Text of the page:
Seniors receive about one third of all medical services, new study shows

Royal College Staff
June 18, 2019 | Author: Royal College Staff
1 MIN READ

Canada’s population is aging and patient demographics are beginning to reflect this unprecedented shift. From waiting list woes to long-term care solutions, the conversation around health care for seniors has been dominating discussion on the future of health care in the country.

But how are medical specialists currently caring for older patients? Data has been sparse, until now.

The Royal College of Physicians and Surgeons of Canada has just released the most comprehensive report to date on physician care for seniors: Health Care for an Aging Population: A Study of how Physicians Care for Seniors in Canada [PDF].

Findings reveal that although seniors comprise only 16 per cent of the population, they receive about one-third of the total number of medical services. Care is dominated by seven speciality groups: Family Medicine, Internal Medicine, Ophthalmology, General Surgery, Orthopedic Surgery, Urology and Dermatology. Geriatricians, who specialise in seniors’ care, account for less than 1 per cent of all medical services provided to this group.

Read more findings in the Royal College senior care study

“Seniors will continue to be a growing part of Canada’s population and we have good data to show how physicians make unique contributions in caring for them,” says Steve Slade, director of Health Policy and Advocacy at the Royal College.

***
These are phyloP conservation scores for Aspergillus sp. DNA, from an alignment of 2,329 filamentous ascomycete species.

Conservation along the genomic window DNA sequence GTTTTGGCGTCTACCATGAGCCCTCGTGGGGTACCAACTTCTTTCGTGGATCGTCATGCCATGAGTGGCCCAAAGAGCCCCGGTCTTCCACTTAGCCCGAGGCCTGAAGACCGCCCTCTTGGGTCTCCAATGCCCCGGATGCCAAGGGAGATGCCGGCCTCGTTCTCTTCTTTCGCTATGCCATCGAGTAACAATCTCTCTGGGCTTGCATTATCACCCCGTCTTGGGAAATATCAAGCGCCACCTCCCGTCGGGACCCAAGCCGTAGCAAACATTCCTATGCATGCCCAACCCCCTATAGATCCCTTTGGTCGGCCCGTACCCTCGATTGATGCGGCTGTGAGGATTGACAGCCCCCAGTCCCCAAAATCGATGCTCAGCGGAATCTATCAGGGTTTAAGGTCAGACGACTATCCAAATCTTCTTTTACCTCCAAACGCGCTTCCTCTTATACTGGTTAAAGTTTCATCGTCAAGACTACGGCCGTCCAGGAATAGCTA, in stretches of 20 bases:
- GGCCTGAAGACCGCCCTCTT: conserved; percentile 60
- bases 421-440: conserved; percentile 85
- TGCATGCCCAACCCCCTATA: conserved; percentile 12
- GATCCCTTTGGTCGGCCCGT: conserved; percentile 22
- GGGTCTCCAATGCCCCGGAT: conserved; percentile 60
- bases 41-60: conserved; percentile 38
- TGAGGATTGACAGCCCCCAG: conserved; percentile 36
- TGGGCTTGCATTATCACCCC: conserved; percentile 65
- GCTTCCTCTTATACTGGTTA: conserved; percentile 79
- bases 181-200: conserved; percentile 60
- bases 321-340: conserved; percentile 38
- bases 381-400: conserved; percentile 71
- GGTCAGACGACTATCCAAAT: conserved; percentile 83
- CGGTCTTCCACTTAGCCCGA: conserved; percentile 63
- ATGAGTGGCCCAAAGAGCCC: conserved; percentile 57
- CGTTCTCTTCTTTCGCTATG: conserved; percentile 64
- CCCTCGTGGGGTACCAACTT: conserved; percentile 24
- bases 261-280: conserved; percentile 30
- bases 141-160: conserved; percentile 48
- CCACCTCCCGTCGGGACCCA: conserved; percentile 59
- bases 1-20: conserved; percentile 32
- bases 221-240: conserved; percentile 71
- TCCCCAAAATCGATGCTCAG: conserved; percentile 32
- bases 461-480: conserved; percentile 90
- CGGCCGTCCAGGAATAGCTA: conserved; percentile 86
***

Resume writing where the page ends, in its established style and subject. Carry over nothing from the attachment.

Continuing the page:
“We’ve been talking about the grey tsunami for years. It’s time to now harness this data to better direct resources, so that we can continue to support seniors in living longer, healthier lives.”

This report analyzed data on all fee-for-service care provided to patients aged 65 and older from the Canadian Institute for Health Information’s National Physician Database.

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Avatar Howard Bargman | June 22, 2019
The College publication on the use of medical services by seniors has quantified what practising physicians already know. But for me, this raises the issue of family re-unification by the Federal government. We bring in to Canada aging family members of recent immigrants who have never contributed one penny of tax to our system. More often than not, they speak no English and an interview with a person who speaks no English takes much longer than with someone who speaks English and is fraught with added roadblocks. They will never be gainfully employed. We then provide them with free medications and a lifetime of medical care. And the answer to this is likely to be that the writer is a xenophobe, thus deflecting the truth of what is stated.